First off, Run Like Hell supports Dolby Digital Surround Sound. It’s used well, allowing you to hear things like doors, bullets, and aliens creeping up from behind you.

RLH is called a full talkie by us old gamers, which roughly translates into the fact that everybody talks. Unlike most games in the survival/horror genre however, the designers paid quite a few semi-well known actors to speak in this game, to a rather impressive result. Actors like Lance Henriksen (many movies/TV shows), Kate Mulgrew (Star Trek: Voyager), Michael Ironside (Starship Troopers among other things), and Clancy Brown (many assorted movies/TV shows) round out the voice work very nicely, with each actor expressing their character rather well. Although the whole ‘we all have a universal translator installed in our ear’ makes some of the conversations questionable at best as some of the aliens just wouldn’t be able to speak in perfect English, the amount and quality of the speech more than makes up for it.

The music on the other hand is rather sparse. Considering you’re on a space station that is slowly being taken over by some kind of alien growth, one wouldn’t expect a musical soundtrack blaring in your ear all the time. What little music there is though (the mood music for lack of a better term) is done well. However, during boss battles, you’re treated to some full vocals from an up and coming band called Breaking Benjamin Music. It draws you out of the game somewhat to hear it, but it does greatly spice up the ensuing fights. Unfortunately there is no music select in the game, so listening to the vocals is difficult at times because of the gunfights going on in the foreground.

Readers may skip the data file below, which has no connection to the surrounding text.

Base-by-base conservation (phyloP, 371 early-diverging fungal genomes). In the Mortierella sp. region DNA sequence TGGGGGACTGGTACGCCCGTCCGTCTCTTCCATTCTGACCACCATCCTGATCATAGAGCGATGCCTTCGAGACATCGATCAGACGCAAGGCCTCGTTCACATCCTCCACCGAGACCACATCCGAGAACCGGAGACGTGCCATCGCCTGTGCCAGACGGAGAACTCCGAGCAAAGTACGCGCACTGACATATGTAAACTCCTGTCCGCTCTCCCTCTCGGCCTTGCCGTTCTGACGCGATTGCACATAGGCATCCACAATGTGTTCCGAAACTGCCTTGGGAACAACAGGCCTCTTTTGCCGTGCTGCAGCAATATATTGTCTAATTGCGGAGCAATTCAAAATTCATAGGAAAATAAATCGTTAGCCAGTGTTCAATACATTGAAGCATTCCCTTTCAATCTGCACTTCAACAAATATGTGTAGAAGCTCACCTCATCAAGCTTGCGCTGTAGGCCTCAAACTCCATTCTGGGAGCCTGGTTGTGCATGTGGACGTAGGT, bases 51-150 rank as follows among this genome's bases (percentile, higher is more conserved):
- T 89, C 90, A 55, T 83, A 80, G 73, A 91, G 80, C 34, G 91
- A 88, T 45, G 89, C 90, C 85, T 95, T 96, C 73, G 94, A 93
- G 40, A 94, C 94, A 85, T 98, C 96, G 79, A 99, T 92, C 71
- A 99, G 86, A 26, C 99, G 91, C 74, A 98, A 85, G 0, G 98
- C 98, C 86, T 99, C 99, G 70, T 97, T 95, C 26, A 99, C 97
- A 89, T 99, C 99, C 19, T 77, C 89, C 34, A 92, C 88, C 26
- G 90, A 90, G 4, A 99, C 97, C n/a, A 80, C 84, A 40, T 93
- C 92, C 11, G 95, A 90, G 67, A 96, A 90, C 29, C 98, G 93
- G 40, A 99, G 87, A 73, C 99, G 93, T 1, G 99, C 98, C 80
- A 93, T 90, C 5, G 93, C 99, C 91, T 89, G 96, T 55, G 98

The rest of the sound effects are done well, but ultimately generic. The guns you fire off constantly sound the same time after time, and the constant plodding of your footsteps echoing off of the empty halls gets to you after a while. It does increase the tension however, so it never becomes an annoyance.

The controls of Run Like Hell are simple and to the point. The default controls point all the controls to where they naturally should be, so controlling your onscreen avatar is never easier. Unlike the Resident Evil series, moving the analog stick around makes you move in that direction (instead of turning), so you’ll be able to easily get around the station with little problem. There is even a tutorial mode included so you can learn what everything does before you get into battle.